I am painting an exterior steel door in our garage. We have some Behr Premium Plus Primer. I was planning on keeping the flat look so I was going to use the foam roller.

But the primer instructions said to use 3/8-1/2 nap roller.

Is that necessary?

  • Behr paint is typically latex, and they expect you to use it on walls (hence the nap recommendation, which is just that). I wouldn't use that on a door. It's not tough enough. I'd use oil-based enamel. – isherwood Jul 22 '17 at 19:23

Paint manufacturers like to advertise their products as "one coat coverage" but they fail to emphasize the many variables that determine how well a paint film covers.

One of the factors is the amount of paint applied to the surface. By recommending a 3/8-1/2" nap roller, the manufacturer is at least assured that a decent amount of paint will end up on the surface, thereby bolstering their dubious "one coat" boast. Feel free to use a foam roller if you wish (I'm not a fan); if you are concerned about coverage use a thick nap roller then go over it with a high quality brush, low-nap or foam roller.

I would question why you are using primer as most steel doors come pre-primed. You do not need to prime previously painted or primed surfaces except for certain circumstances with specialty coatings or where you have an issue with the surface.

  • We installed last fall and did not paint it right away. Now it has some defects to fix (paint over). – JeffJak Jul 23 '17 at 12:51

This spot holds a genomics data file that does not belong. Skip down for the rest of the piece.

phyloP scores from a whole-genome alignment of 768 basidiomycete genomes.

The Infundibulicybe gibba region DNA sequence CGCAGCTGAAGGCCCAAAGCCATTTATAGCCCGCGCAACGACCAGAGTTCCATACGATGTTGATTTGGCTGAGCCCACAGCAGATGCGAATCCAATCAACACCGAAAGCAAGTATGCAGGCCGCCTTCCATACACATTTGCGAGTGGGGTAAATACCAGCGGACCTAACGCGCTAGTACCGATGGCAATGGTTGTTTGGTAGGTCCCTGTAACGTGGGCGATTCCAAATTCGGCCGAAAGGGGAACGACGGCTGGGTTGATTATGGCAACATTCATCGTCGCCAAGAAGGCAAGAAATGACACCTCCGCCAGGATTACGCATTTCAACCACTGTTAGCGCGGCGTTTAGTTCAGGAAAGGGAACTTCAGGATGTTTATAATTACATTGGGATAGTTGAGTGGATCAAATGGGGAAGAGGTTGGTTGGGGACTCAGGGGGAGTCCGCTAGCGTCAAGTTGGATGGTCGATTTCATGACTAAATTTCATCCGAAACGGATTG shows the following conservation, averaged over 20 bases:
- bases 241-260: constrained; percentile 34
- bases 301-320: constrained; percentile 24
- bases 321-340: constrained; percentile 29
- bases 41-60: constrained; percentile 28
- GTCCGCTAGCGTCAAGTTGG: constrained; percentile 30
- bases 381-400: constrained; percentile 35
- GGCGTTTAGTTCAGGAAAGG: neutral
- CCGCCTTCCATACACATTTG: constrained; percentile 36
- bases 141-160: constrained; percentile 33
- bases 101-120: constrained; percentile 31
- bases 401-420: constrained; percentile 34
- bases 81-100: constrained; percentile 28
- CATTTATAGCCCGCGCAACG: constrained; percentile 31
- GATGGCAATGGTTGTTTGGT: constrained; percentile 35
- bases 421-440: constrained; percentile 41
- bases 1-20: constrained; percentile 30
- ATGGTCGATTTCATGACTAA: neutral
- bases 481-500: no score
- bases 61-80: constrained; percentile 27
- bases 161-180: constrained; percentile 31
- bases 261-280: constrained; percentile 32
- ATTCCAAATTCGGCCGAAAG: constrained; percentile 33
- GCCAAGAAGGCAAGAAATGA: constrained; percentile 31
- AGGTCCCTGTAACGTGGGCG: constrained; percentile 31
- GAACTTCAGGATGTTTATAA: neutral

They're trying to help you apply it efficiently, perhaps because it is thick.

You can beat roller texture by using the "roll and tip" method. That means rolling it out to lay it down, and swishing over it with a brush wetted in paint to remove the roller stipple. I do it so often that I find myself doing it even when I don't need to.

The link and similar Youtube videos talk about marine paints, the best of which have very good flow-out and will "look sprayed" if roll/tip is done properly. Disregard what they say about mineral spirits and chemical thinners, thin according to your paint's instructions.


If you are painting a door I would use a shorter nap or a sponge roller to get a smoother look.

You could also cut the paint with water if it is latex (or mineral spirits if it is oil base) to get it to lay down better.

Good luck!

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